Inhalation route

The multi-constituent substance 1,4-Benzenediamine, N,N'-mixed Ph and tolyl derivs. has a very low vapour pressure (see vapour pressure section) and virtually no particles < 100 um are detected upon granulometric sieving experiment (see granulometry section). Moreover, the supported uses and exposure scenarios show negligible exposure to humans via the inhalatory route. As a consequence, exposure of humans via inhalation is not likely and testing of the repeated dose toxicity via inhalation is not appropriate.

Repeated dose toxicity: via oral route - systemic effects (target organ) cardiovascular / hematological: spleen; digestive: liver

Justification for classification or non-classification

Three repeated dose oral toxicity studies with rats are available for assessment: a 3-week oral gavage study, a 4-week dietary study and a 52-week chronic dietary study. However, the 3-week study was performed as a range-finding study and the observations made were not of sufficient detail to allow a STOT-RE analysis. As a consequence, only the 4- and 52-week studies were used to assess the STOT-RE properties of 1,4-Benzenediamine, N,N'-mixed Ph and tolyl derivs..

Both the 4- and the 52-week studies showed evidence of changes in organ (liver) weights and macrocytic anemia. In both cases, all changes had minor impact on animal health status, and none were life threatening. The change in liver weight was reversible and was not associated with histopathological changes or liver dysfunction; so the repeated exposure to the substance does not cause serious damage to the organism. The effect of macrocytic anemia was reversible and had a minor impact on animal health. Because of its minimal toxicological importance this effect does not warrant a STOT-RE classification.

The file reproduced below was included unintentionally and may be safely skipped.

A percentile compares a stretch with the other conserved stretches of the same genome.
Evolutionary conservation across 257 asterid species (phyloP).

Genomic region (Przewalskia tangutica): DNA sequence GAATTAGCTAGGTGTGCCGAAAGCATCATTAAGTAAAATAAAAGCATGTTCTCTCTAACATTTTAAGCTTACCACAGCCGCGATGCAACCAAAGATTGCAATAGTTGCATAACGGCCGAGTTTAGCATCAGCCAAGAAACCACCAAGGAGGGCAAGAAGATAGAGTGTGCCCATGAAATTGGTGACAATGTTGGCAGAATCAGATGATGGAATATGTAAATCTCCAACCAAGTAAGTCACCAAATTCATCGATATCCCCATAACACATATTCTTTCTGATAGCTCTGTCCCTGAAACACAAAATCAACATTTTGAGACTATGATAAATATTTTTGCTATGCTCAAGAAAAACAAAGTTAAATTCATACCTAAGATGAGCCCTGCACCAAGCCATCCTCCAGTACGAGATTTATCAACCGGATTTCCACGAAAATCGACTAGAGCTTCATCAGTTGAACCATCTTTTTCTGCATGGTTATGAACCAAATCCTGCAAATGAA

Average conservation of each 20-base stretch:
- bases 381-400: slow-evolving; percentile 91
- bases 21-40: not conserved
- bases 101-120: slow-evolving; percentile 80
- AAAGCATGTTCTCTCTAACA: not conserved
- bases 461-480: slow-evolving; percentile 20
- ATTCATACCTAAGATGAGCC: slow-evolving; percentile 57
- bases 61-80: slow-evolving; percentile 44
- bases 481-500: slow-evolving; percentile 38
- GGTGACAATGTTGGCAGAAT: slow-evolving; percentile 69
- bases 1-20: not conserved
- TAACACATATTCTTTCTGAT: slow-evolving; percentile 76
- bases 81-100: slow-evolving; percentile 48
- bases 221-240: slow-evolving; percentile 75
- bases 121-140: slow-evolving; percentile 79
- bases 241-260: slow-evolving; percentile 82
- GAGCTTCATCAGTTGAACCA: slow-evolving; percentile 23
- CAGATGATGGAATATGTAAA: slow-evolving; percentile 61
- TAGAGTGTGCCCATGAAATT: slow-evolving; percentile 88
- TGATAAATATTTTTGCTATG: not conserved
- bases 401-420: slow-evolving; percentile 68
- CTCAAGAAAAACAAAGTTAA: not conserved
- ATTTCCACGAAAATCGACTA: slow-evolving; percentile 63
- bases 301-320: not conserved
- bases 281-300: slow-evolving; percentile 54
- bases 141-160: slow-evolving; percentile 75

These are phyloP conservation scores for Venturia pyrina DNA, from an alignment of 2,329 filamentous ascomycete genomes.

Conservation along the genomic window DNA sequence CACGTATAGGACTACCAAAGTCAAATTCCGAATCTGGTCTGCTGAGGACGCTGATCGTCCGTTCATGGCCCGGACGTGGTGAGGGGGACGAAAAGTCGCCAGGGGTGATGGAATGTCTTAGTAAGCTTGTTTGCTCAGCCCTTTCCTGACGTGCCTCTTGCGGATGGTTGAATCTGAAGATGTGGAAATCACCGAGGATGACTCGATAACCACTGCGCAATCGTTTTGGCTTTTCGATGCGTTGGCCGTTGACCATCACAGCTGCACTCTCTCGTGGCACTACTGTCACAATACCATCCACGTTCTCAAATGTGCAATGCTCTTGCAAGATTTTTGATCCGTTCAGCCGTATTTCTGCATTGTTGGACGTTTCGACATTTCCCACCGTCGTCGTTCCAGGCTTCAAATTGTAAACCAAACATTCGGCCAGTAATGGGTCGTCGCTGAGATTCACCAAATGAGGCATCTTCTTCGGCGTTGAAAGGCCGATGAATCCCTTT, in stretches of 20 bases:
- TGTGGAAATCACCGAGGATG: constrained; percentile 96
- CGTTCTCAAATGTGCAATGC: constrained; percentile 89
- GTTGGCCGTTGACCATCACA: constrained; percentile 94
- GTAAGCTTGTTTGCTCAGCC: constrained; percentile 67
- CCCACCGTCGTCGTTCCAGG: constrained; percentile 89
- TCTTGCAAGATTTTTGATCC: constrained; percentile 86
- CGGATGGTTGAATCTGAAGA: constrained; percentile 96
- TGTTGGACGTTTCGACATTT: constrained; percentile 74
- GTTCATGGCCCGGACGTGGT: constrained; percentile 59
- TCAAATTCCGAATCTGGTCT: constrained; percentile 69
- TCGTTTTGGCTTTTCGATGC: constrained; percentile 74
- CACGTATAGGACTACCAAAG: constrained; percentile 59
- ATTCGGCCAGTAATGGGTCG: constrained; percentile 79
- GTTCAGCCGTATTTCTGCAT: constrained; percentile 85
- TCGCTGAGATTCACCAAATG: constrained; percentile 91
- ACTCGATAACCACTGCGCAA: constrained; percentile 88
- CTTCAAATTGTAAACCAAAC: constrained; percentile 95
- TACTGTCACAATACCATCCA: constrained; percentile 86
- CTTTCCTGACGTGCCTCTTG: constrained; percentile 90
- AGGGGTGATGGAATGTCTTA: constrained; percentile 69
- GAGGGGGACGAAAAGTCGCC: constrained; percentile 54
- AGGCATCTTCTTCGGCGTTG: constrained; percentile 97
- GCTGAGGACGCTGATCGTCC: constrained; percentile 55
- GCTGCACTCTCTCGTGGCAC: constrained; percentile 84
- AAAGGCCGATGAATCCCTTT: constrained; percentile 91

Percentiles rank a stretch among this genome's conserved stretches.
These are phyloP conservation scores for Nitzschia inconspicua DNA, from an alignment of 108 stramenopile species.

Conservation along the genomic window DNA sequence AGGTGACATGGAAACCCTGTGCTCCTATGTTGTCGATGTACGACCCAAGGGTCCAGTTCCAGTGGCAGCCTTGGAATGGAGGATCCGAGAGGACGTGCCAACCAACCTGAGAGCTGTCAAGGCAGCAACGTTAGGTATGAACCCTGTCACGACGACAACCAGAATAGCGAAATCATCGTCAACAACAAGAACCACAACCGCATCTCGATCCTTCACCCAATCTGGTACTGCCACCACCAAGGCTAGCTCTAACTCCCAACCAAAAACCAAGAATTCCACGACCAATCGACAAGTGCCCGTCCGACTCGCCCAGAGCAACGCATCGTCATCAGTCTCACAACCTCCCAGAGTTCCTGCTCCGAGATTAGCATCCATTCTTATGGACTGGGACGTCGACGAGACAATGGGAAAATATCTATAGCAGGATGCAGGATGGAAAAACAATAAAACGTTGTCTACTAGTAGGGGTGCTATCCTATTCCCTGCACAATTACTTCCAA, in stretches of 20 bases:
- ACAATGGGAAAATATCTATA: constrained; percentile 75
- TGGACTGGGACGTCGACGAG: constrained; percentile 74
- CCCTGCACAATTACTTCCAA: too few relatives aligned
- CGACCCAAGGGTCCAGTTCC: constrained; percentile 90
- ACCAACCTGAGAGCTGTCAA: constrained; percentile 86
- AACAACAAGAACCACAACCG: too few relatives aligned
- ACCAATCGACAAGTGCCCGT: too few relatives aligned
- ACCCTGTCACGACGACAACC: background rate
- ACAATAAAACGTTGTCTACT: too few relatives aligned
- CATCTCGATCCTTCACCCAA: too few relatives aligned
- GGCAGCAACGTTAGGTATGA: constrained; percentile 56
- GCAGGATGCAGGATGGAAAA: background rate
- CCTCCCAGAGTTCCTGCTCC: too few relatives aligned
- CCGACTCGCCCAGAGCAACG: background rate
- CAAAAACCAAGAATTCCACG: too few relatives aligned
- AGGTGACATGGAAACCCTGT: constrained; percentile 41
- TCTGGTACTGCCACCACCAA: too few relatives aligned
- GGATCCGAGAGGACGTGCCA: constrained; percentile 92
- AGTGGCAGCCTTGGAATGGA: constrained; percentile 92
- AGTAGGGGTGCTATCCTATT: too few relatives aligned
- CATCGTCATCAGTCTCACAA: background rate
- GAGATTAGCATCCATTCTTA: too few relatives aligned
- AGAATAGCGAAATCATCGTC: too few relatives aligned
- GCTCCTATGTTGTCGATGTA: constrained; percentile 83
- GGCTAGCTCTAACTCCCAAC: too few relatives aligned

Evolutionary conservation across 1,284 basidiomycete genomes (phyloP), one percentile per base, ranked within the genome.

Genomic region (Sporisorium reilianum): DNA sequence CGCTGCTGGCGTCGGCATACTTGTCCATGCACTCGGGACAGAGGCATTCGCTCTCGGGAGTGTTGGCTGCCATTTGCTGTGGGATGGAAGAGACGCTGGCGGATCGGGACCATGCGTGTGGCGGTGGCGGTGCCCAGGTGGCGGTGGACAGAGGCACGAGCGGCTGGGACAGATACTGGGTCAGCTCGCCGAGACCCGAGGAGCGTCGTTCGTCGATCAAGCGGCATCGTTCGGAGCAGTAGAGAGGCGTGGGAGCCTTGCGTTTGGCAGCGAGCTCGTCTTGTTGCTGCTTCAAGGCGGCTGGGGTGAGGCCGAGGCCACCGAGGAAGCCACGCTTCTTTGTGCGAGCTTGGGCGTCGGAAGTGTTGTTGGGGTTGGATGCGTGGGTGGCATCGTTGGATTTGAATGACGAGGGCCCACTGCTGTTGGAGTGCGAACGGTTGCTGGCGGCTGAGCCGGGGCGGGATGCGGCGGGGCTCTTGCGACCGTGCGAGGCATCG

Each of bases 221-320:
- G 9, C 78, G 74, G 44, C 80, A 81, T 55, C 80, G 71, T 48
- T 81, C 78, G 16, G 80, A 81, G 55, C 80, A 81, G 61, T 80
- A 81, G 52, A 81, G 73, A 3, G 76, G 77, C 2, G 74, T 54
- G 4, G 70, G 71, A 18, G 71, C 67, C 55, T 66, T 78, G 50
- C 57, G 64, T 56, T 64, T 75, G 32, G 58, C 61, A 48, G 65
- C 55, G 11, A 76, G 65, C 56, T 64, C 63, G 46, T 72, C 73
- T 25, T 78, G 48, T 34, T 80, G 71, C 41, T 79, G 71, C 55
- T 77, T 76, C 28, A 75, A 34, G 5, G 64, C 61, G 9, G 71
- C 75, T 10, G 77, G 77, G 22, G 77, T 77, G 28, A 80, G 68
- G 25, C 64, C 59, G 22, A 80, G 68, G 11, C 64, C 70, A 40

As a consequence, it can be concluded that no classification according to CLP Regulation (EC) No. 1272/2008 regarding STOT-RE properties is warranted. Likewise, comparison of the severity of the experimentally observed effects with the criteria described in section 3.2.4 of Annex VI of Directive 67/548/EEC (Dangerous Substances Directive) shows that R48 classification should not be applied.